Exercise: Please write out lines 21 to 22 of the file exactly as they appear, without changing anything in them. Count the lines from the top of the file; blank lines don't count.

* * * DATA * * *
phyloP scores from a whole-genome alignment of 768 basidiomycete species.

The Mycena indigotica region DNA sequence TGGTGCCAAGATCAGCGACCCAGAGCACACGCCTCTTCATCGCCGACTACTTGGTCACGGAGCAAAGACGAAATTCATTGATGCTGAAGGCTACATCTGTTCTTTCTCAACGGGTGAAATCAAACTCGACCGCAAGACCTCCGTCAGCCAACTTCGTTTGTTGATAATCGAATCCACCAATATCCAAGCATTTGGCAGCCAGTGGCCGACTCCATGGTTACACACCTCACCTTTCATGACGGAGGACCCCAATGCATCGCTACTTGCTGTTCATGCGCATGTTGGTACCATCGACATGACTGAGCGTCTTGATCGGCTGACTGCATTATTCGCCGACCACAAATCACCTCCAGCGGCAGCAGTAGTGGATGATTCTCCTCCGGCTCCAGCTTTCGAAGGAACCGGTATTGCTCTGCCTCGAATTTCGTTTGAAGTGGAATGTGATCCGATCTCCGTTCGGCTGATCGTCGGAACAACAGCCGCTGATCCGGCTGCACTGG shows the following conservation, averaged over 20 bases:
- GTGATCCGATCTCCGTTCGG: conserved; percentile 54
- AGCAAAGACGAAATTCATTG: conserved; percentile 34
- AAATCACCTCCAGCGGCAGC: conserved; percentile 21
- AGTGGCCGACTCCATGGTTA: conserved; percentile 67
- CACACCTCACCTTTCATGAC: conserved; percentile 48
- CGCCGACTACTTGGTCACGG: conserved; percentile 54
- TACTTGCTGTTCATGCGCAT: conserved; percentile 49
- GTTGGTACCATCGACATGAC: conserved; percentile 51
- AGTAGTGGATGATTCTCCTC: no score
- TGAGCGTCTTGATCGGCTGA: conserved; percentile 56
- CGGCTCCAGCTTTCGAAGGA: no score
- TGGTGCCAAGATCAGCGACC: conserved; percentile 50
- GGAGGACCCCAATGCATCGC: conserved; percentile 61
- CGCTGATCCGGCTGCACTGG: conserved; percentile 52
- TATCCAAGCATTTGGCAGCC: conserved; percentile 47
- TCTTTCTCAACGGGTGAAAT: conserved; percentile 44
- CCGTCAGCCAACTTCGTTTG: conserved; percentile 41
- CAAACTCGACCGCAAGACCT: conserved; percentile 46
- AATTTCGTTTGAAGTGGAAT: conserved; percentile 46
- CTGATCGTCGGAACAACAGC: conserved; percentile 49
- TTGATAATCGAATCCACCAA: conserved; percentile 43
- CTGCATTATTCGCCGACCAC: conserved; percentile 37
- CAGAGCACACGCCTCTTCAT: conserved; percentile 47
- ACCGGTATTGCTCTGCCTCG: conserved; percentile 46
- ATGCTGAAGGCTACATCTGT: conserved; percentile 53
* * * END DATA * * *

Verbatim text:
- AATTTCGTTTGAAGTGGAAT: conserved; percentile 46
- CTGATCGTCGGAACAACAGC: conserved; percentile 49